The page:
Abstract
The stability of a cold ionring velocity distribution in a thermal plasma is analyzed. In particular, the effect of plasma temperature and density on the instability is considered. A high ring density (compared to the background plasma) neutralizes the stabilizing effect of the warm background plasma and the ring is unstable to the generation of waves below the lowerhybrid frequency even for a very high temperature plasma. For ring densities lower than the background plasma density, there is a slow instability where the growth rate is less than the backgroundion cyclotron frequency and, consequently, the backgroundion response is magnetized. This is in addition to the widely discussed fast instability where the wave growth rate exceeds the backgroundion cyclotron frequency and hence the background ions are effectively unmagnetized. Thus, even a low density ring is unstable to waves around the lowerhybrid frequency range for any ring speed. This implies that effectively there is no velocity threshold for a sufficiently cold ring.
The authors would like to thank Dr. Chris Crabtree, Dr. Sidney Ossakow, and Dr. Dan Winske for a careful reading of this article.
This work was supported by ONR and DARPA.
I. INTRODUCTION
II. DISPERSION RELATION OF AN IONRING DISTRIBUTION
III. FAST INSTABILITY WITH UNMAGNETIZED BACKGROUND IONS
A. Fast instability for a cold ring distribution in a warm plasma with
B. Fast instability for a cold ring distribution in a warm plasma with
IV. SLOW INSTABILITY WITH MAGNETIZED BACKGROUND IONS
A. Slow instability for a cold ionring distributionin a warm plasma with
B. Slow instability for a cold ring distribution in a warm plasma with
V. INSTABILITY FOR A HIGH DENSITY RING DISTRIBUTION
VI. FAST INSTABILITY FOR A WARM RING DISTRIBUTION
VII. DISCUSSION
VIII. CONCLUSION
Key Topics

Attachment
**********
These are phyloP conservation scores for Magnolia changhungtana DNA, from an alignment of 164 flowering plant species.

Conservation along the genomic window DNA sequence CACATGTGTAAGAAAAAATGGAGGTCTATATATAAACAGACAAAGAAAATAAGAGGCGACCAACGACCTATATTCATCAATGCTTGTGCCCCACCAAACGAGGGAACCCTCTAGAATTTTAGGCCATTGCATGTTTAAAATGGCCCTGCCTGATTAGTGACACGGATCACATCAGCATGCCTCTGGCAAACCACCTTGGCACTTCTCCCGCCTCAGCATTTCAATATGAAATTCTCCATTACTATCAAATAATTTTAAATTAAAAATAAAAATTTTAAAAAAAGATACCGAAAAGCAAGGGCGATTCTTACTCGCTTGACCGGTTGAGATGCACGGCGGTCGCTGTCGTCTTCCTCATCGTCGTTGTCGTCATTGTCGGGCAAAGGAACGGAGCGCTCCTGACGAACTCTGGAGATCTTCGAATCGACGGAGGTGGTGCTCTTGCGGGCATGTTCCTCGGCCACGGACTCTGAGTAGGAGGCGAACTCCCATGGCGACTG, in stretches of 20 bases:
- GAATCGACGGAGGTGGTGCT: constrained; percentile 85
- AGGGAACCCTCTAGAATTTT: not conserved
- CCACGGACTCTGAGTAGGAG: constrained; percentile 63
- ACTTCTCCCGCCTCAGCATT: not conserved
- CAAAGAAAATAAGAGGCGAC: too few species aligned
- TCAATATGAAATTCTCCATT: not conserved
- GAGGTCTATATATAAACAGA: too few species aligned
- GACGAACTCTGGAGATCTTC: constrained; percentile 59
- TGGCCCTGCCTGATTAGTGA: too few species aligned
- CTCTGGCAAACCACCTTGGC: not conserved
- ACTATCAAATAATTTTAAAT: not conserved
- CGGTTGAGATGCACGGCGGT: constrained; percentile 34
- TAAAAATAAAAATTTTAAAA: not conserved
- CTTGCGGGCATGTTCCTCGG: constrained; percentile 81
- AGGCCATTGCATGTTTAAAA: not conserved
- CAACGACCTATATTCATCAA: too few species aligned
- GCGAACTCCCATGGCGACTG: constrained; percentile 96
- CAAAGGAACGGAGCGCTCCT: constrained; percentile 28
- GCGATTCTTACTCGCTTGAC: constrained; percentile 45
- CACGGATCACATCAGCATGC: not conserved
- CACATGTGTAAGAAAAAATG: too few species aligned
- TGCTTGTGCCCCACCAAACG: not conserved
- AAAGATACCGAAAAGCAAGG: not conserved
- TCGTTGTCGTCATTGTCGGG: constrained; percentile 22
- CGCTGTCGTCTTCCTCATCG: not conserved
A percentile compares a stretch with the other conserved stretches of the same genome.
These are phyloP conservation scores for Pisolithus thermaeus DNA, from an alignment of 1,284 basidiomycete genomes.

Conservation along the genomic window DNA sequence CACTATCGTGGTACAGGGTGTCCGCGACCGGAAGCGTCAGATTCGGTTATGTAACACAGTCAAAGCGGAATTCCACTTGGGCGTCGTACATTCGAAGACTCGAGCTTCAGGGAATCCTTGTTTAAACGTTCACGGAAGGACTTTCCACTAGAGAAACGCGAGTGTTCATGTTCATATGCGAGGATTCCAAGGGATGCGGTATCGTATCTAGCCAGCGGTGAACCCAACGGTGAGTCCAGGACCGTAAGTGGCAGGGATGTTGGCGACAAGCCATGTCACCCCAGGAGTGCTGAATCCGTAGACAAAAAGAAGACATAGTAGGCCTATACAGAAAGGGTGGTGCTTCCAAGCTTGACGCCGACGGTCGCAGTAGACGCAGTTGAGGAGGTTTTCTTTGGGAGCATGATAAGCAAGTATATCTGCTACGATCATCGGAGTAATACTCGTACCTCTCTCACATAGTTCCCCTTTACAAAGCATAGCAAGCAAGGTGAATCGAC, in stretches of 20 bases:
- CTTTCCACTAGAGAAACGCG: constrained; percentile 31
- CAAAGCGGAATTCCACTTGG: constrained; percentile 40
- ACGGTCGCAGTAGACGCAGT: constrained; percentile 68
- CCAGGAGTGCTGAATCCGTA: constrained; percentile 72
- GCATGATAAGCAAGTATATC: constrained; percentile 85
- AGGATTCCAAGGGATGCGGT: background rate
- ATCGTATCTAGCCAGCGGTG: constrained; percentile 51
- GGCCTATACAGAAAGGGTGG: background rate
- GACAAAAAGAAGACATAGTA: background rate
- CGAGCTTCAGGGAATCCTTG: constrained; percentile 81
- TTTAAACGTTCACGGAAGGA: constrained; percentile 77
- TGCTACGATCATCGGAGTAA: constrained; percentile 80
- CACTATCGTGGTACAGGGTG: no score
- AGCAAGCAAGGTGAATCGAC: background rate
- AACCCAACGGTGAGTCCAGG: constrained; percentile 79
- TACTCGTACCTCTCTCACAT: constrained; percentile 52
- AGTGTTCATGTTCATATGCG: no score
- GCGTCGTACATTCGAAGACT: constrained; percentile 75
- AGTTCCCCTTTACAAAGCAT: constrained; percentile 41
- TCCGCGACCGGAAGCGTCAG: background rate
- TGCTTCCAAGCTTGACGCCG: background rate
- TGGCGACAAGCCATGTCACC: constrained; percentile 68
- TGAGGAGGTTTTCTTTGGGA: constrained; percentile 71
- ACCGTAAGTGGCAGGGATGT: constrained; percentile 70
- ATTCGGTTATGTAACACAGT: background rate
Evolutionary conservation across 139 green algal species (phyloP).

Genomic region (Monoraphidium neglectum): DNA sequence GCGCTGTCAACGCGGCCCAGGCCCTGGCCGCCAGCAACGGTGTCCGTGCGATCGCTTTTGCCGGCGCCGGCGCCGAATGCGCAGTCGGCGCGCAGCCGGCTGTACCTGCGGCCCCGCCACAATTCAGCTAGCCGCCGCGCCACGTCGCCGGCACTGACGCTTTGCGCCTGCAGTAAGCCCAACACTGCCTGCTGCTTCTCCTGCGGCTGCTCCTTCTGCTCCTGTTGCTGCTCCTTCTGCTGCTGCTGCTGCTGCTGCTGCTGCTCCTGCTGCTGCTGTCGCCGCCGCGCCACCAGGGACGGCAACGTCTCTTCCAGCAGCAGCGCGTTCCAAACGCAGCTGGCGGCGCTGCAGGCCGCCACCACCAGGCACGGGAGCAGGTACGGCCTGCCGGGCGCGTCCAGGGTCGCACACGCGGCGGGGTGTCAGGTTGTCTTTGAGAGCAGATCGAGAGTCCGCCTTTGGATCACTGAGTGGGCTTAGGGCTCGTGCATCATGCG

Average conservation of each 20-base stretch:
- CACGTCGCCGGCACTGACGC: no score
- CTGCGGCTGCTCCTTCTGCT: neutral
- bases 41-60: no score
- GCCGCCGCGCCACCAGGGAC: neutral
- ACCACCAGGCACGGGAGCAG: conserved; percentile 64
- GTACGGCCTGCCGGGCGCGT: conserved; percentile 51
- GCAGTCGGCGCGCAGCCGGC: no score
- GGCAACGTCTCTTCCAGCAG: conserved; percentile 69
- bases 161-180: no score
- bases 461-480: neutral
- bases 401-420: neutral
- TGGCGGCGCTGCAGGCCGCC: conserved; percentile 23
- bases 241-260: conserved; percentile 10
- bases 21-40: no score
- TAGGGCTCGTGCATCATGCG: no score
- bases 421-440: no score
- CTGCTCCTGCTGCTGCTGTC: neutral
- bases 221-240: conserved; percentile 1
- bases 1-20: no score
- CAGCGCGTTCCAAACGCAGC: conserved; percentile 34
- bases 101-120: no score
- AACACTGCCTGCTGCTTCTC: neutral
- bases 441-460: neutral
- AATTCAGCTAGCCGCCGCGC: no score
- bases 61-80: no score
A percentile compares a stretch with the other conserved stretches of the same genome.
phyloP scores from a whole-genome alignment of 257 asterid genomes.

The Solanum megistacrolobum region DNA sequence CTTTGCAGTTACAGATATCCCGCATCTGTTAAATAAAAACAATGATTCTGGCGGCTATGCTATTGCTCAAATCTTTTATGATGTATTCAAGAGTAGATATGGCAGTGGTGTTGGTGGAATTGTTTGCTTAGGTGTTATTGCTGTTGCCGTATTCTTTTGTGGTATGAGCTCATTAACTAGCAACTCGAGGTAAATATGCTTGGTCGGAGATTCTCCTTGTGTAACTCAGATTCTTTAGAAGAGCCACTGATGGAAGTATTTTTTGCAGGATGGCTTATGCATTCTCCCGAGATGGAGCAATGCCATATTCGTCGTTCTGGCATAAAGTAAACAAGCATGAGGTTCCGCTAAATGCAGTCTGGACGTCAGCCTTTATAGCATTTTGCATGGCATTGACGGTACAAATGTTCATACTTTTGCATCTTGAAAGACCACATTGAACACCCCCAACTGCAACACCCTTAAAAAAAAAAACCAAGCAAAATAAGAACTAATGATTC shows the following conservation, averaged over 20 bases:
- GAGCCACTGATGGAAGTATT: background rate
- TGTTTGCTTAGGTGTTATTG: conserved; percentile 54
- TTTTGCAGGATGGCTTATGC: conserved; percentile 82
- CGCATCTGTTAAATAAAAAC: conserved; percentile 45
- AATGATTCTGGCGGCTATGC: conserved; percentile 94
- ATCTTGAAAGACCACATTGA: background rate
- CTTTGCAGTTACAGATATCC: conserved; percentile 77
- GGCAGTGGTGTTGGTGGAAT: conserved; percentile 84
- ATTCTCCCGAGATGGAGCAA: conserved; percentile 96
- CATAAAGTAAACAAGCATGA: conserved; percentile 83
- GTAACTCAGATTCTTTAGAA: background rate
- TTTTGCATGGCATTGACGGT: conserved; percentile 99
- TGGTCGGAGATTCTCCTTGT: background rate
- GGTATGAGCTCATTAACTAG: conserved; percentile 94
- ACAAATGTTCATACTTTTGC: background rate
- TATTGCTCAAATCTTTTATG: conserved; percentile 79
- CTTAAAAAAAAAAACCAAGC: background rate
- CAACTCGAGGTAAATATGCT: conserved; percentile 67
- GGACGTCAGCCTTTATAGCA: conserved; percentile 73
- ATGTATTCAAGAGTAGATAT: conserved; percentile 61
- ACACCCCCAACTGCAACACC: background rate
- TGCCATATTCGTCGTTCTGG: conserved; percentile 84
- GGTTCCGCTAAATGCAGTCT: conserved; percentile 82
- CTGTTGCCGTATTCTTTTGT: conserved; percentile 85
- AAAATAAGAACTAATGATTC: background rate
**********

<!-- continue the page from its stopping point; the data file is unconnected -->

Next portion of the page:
Plasma instabilities
 51.0
 Dispersion relations
 44.0
 Plasma temperature
 23.0
 Plasma waves
 22.0
 Magnetic susceptibilities
 13.0
Figures
The growth rate , solved using the dispersion relation (18) with , normalized to the growth rate in a cold background (16) as a function of the temperature. As decreases, the growth rate is diminished according to Eq. (20).
The growth rate , solved using the dispersion relation (18) with , normalized to the growth rate in a cold background (16) as a function of the temperature. As decreases, the growth rate is diminished according to Eq. (20).
The numerical solution of Eq. (21) for the growth rate vs parallel wavenumber for a range of electron thermal velocities with . The growth is inhibited at larger due to the imaginary part of the electron Zfunction from Eq. (25). is normalized to the hydrogenelectron mass ratio . The maximum parallel wavenumber is approximately given by Eq. (26).
The numerical solution of Eq. (21) for the growth rate vs parallel wavenumber for a range of electron thermal velocities with . The growth is inhibited at larger due to the imaginary part of the electron Zfunction from Eq. (25). is normalized to the hydrogenelectron mass ratio . The maximum parallel wavenumber is approximately given by Eq. (26).
A graphical solution of Eq. (32a), . The top figure shows as a function of in () when , representing a cold plasma. The black line is the curve of . There is a solution only when . The middle figure shows in () when , representing a warm plasma. The harmonic structure of is evident. In addition to the solution , there are solutions for , where . The bottom figure shows the derivative as a function of with . The solid curve is for the warm plasma and the () curve is for . For a warm plasma, the derivative has a nonzero minimum value between the harmonics.
A graphical solution of Eq. (32a), . The top figure shows as a function of in () when , representing a cold plasma. The black line is the curve of . There is a solution only when . The middle figure shows in () when , representing a warm plasma. The harmonic structure of is evident. In addition to the solution , there are solutions for , where . The bottom figure shows the derivative as a function of with . The solid curve is for the warm plasma and the () curve is for . For a warm plasma, the derivative has a nonzero minimum value between the harmonics.